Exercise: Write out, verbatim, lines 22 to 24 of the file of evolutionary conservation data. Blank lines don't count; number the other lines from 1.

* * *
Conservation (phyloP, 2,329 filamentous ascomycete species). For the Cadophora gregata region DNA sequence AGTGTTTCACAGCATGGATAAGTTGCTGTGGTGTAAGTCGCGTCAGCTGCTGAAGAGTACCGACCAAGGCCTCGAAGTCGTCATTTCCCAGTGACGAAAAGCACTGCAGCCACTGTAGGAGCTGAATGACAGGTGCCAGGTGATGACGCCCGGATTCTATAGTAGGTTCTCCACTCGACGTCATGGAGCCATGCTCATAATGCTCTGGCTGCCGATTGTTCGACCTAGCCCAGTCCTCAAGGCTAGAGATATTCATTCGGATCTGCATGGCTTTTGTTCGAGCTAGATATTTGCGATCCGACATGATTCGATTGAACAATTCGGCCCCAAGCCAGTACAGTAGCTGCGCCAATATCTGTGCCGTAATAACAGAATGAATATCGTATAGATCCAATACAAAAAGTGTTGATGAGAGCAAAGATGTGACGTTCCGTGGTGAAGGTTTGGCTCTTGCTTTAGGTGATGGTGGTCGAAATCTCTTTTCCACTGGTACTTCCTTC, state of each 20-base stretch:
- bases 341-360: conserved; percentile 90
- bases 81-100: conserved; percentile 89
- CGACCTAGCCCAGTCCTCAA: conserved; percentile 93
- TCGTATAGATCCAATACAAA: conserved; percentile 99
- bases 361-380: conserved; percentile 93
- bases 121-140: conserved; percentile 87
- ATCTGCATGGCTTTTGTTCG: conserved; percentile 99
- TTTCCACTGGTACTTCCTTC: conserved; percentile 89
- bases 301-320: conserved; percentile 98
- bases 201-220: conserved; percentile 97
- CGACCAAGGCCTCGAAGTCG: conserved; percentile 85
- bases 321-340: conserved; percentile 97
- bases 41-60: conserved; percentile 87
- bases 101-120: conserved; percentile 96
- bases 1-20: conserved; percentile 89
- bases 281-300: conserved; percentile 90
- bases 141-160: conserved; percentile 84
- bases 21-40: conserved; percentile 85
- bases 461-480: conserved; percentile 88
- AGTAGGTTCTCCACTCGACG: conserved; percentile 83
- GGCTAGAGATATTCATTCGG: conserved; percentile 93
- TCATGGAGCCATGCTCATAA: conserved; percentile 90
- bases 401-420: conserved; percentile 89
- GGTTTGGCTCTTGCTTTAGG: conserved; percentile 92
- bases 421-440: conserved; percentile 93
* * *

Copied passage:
- GGCTAGAGATATTCATTCGG: conserved; percentile 93
- TCATGGAGCCATGCTCATAA: conserved; percentile 90
- bases 401-420: conserved; percentile 89